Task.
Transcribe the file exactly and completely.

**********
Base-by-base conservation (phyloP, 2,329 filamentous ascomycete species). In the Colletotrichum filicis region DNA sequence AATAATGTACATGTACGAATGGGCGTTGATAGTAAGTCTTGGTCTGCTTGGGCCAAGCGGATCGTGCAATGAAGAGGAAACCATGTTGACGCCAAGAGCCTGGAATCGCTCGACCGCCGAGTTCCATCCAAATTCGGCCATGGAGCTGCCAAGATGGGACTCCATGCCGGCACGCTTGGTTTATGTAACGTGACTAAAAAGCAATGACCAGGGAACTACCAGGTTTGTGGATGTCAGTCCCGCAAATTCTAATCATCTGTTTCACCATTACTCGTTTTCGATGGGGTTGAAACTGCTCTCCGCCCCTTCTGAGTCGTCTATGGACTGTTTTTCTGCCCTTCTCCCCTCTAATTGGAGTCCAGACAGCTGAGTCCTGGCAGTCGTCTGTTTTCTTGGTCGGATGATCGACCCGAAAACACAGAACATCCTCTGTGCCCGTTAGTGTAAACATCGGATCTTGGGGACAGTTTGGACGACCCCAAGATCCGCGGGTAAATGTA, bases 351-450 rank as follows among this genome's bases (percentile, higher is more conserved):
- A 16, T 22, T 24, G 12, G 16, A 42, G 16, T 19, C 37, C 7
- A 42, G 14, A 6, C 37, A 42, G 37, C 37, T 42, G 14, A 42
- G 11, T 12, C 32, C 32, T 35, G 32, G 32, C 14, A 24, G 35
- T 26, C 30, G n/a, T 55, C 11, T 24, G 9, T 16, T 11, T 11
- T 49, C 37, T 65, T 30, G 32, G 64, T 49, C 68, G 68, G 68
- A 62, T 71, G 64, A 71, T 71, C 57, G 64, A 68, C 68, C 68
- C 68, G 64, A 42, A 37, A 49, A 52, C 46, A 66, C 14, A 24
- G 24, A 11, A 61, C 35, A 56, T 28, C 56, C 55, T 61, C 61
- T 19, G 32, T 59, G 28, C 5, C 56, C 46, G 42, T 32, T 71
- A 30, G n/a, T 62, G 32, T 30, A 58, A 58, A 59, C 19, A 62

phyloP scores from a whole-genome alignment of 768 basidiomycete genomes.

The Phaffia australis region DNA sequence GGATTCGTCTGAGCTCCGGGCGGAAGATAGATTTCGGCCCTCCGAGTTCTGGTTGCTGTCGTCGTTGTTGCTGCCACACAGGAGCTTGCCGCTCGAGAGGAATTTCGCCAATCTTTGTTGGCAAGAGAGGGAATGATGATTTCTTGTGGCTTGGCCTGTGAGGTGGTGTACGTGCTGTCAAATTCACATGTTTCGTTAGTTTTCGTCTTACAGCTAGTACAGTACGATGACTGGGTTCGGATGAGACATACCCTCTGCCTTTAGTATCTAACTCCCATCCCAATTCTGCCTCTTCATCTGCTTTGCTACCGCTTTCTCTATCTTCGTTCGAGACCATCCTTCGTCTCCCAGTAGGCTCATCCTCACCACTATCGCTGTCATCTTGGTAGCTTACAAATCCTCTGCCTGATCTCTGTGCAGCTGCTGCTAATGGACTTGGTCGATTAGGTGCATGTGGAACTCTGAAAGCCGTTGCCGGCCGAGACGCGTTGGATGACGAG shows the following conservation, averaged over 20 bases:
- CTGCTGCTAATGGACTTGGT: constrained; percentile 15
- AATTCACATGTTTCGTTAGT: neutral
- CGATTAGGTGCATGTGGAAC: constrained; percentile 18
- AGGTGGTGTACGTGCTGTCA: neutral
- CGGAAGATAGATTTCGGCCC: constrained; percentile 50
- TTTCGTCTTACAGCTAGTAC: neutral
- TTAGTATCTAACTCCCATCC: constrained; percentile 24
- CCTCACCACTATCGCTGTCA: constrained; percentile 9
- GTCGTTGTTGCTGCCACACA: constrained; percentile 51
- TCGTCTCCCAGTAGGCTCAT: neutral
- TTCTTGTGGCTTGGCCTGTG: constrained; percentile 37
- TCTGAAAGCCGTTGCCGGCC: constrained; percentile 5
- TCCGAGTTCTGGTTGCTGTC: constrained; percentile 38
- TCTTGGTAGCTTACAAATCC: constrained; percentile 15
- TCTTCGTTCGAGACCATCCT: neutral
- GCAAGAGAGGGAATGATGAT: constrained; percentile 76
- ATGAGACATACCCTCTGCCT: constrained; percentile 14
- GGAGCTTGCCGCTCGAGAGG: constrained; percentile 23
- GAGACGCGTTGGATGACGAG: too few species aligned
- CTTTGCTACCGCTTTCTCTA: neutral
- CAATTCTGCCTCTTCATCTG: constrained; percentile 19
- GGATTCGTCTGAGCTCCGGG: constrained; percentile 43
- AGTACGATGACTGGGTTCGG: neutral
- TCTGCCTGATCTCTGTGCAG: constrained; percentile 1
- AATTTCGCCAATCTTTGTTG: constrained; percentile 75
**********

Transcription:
Base-by-base conservation (phyloP, 2,329 filamentous ascomycete species). In the Colletotrichum filicis region DNA sequence AATAATGTACATGTACGAATGGGCGTTGATAGTAAGTCTTGGTCTGCTTGGGCCAAGCGGATCGTGCAATGAAGAGGAAACCATGTTGACGCCAAGAGCCTGGAATCGCTCGACCGCCGAGTTCCATCCAAATTCGGCCATGGAGCTGCCAAGATGGGACTCCATGCCGGCACGCTTGGTTTATGTAACGTGACTAAAAAGCAATGACCAGGGAACTACCAGGTTTGTGGATGTCAGTCCCGCAAATTCTAATCATCTGTTTCACCATTACTCGTTTTCGATGGGGTTGAAACTGCTCTCCGCCCCTTCTGAGTCGTCTATGGACTGTTTTTCTGCCCTTCTCCCCTCTAATTGGAGTCCAGACAGCTGAGTCCTGGCAGTCGTCTGTTTTCTTGGTCGGATGATCGACCCGAAAACACAGAACATCCTCTGTGCCCGTTAGTGTAAACATCGGATCTTGGGGACAGTTTGGACGACCCCAAGATCCGCGGGTAAATGTA, bases 351-450 rank as follows among this genome's bases (percentile, higher is more conserved):
- A 16, T 22, T 24, G 12, G 16, A 42, G 16, T 19, C 37, C 7
- A 42, G 14, A 6, C 37, A 42, G 37, C 37, T 42, G 14, A 42
- G 11, T 12, C 32, C 32, T 35, G 32, G 32, C 14, A 24, G 35
- T 26, C 30, G n/a, T 55, C 11, T 24, G 9, T 16, T 11, T 11
- T 49, C 37, T 65, T 30, G 32, G 64, T 49, C 68, G 68, G 68
- A 62, T 71, G 64, A 71, T 71, C 57, G 64, A 68, C 68, C 68
- C 68, G 64, A 42, A 37, A 49, A 52, C 46, A 66, C 14, A 24
- G 24, A 11, A 61, C 35, A 56, T 28, C 56, C 55, T 61, C 61
- T 19, G 32, T 59, G 28, C 5, C 56, C 46, G 42, T 32, T 71
- A 30, G n/a, T 62, G 32, T 30, A 58, A 58, A 59, C 19, A 62

phyloP scores from a whole-genome alignment of 768 basidiomycete genomes.

The Phaffia australis region DNA sequence GGATTCGTCTGAGCTCCGGGCGGAAGATAGATTTCGGCCCTCCGAGTTCTGGTTGCTGTCGTCGTTGTTGCTGCCACACAGGAGCTTGCCGCTCGAGAGGAATTTCGCCAATCTTTGTTGGCAAGAGAGGGAATGATGATTTCTTGTGGCTTGGCCTGTGAGGTGGTGTACGTGCTGTCAAATTCACATGTTTCGTTAGTTTTCGTCTTACAGCTAGTACAGTACGATGACTGGGTTCGGATGAGACATACCCTCTGCCTTTAGTATCTAACTCCCATCCCAATTCTGCCTCTTCATCTGCTTTGCTACCGCTTTCTCTATCTTCGTTCGAGACCATCCTTCGTCTCCCAGTAGGCTCATCCTCACCACTATCGCTGTCATCTTGGTAGCTTACAAATCCTCTGCCTGATCTCTGTGCAGCTGCTGCTAATGGACTTGGTCGATTAGGTGCATGTGGAACTCTGAAAGCCGTTGCCGGCCGAGACGCGTTGGATGACGAG shows the following conservation, averaged over 20 bases:
- CTGCTGCTAATGGACTTGGT: constrained; percentile 15
- AATTCACATGTTTCGTTAGT: neutral
- CGATTAGGTGCATGTGGAAC: constrained; percentile 18
- AGGTGGTGTACGTGCTGTCA: neutral
- CGGAAGATAGATTTCGGCCC: constrained; percentile 50
- TTTCGTCTTACAGCTAGTAC: neutral
- TTAGTATCTAACTCCCATCC: constrained; percentile 24
- CCTCACCACTATCGCTGTCA: constrained; percentile 9
- GTCGTTGTTGCTGCCACACA: constrained; percentile 51
- TCGTCTCCCAGTAGGCTCAT: neutral
- TTCTTGTGGCTTGGCCTGTG: constrained; percentile 37
- TCTGAAAGCCGTTGCCGGCC: constrained; percentile 5
- TCCGAGTTCTGGTTGCTGTC: constrained; percentile 38
- TCTTGGTAGCTTACAAATCC: constrained; percentile 15
- TCTTCGTTCGAGACCATCCT: neutral
- GCAAGAGAGGGAATGATGAT: constrained; percentile 76
- ATGAGACATACCCTCTGCCT: constrained; percentile 14
- GGAGCTTGCCGCTCGAGAGG: constrained; percentile 23
- GAGACGCGTTGGATGACGAG: too few species aligned
- CTTTGCTACCGCTTTCTCTA: neutral
- CAATTCTGCCTCTTCATCTG: constrained; percentile 19
- GGATTCGTCTGAGCTCCGGG: constrained; percentile 43
- AGTACGATGACTGGGTTCGG: neutral
- TCTGCCTGATCTCTGTGCAG: constrained; percentile 1
- AATTTCGCCAATCTTTGTTG: constrained; percentile 75